My baby won’t nurse! Is he weaning or is it a nursing strike?
I have dealt with several nursing strikes, mostly when my son was sick and it hurt to swallow (or at least I assume that was the reason because he had tonsilitis). A nursing strike might also come up if your baby develops a preference for the bottle. In most cases, especially before 1 year of age, but also well past that point, your child is most likely not weaning.
Nursing strikes are frightening and can be frustrating. My first happened before my son was on solids so I was panicked about him not getting any nutrition. My doctor eventually gave advice that helped get him back to the breast – skin-to-skin. In the meantime I pumped to keep supply and managed to get him to swallow a bit of milk by cup feeding. The skin-to-skin was almost like a reset and he resumed nursing after a few sessions. The other tip that worked wonderfully was to nurse him when he was very drowsy. I would nurse him just as he was waking up or falling asleep from a nap, and in this semi-conscious state he would feed, even if he had refused 15 minutes earlier while awake.
I hope these notes are helpful in answering common breastfeeding questions. What other questions do you have about breastfeeding, or how did you find solutions to some of these common issues? Leave a note in the comments below!
Interested in natural term breastfeeding, or breastfeeding longer than 6 months or a year? You might like…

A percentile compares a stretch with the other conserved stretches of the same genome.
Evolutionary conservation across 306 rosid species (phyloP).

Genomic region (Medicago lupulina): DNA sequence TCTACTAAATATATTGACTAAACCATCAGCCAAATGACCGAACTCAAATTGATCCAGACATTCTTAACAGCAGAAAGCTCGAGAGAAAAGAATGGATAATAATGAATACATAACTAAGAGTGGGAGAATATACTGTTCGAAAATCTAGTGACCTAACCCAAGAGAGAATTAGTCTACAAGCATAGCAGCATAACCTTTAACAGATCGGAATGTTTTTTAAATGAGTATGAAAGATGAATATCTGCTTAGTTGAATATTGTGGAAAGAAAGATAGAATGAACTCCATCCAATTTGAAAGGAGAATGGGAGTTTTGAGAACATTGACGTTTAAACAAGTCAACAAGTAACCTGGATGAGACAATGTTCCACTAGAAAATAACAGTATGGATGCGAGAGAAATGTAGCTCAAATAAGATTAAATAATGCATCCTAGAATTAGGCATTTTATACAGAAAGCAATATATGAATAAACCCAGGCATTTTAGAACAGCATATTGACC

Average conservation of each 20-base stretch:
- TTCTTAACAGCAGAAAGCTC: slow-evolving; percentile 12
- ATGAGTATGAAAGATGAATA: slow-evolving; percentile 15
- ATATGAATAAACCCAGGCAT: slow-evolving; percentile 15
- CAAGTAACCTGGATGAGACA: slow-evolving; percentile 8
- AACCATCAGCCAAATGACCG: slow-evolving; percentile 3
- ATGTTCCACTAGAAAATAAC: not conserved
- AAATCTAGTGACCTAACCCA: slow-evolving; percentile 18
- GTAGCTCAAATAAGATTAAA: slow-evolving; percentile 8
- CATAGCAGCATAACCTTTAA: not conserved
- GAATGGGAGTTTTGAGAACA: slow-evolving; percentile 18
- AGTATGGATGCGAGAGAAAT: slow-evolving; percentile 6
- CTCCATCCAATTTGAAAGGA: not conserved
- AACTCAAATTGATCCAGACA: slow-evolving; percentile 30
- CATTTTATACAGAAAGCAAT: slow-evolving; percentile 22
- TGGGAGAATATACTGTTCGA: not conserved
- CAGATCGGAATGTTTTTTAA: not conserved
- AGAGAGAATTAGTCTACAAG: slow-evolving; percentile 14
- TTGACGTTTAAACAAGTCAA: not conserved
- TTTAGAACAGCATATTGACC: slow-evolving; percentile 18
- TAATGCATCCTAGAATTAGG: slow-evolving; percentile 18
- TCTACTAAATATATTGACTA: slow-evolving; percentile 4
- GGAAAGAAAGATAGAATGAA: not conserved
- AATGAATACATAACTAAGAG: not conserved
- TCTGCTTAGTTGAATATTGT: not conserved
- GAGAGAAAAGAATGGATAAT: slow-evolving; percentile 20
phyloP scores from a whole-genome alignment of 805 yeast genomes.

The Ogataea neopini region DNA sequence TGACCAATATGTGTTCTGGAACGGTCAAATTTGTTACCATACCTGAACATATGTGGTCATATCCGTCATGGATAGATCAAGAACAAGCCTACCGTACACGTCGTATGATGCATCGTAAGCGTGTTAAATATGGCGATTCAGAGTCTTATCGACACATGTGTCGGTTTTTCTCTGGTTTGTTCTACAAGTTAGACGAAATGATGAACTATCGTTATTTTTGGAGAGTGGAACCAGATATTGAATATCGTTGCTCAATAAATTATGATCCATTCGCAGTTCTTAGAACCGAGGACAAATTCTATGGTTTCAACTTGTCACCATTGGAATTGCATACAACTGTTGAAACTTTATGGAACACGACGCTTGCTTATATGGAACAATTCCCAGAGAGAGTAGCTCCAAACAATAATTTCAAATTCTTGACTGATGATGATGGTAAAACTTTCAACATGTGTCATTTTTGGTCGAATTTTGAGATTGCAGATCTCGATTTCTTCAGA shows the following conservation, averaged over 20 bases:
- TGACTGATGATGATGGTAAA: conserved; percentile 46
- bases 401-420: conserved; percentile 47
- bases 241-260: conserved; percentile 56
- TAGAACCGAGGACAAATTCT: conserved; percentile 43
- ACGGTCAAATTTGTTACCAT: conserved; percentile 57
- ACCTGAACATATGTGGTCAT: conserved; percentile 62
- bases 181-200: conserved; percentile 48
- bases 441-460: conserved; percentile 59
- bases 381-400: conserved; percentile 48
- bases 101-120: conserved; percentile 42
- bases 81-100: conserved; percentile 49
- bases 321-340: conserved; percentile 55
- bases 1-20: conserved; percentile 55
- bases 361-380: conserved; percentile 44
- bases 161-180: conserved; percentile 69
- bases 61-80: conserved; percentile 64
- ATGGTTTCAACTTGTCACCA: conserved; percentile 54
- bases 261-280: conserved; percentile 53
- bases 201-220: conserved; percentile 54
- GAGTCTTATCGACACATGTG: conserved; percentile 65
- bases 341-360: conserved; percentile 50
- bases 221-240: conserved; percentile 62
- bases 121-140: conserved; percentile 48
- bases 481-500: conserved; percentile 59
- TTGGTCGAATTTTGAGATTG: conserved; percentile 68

Looking for a milk-supply boost? Check out my most popular lactation recipes…
Moms who breastfeed might not see their first period for some time after giving birth. (Mine returned when my son was about 15 months old). However, I started seeing signs that I might be getting my period soon when he was only 12 months.
The symptoms that I might start menstruating again were very similar to signs of pregnancy. I didn’t think I could be pregnant but I took a pregnancy test to check anyway!
Signs Your Period is Returning After Giving Birth
Acne – I am not prone to a lot of acne, but I do tend to break out before my period. That means I was acne-free all the way up until I started returning to a monthly cycle. I got my first pimple in over a year about two months before I actually got my period. I also dealt with acne on and off for those two months.
Cramping – This is a pretty typical event when you have your period, but in the past I never experienced cramping beforehand. Post partum, I now have cramps on and off for a couple of weeks before my period. .
Bloating – I was unpleasantly bloated for almost two months before my period actually arrived. Pre-pregnancy, bloating was something that lasted a couple of days before my period. Postpartum it goes on much longer!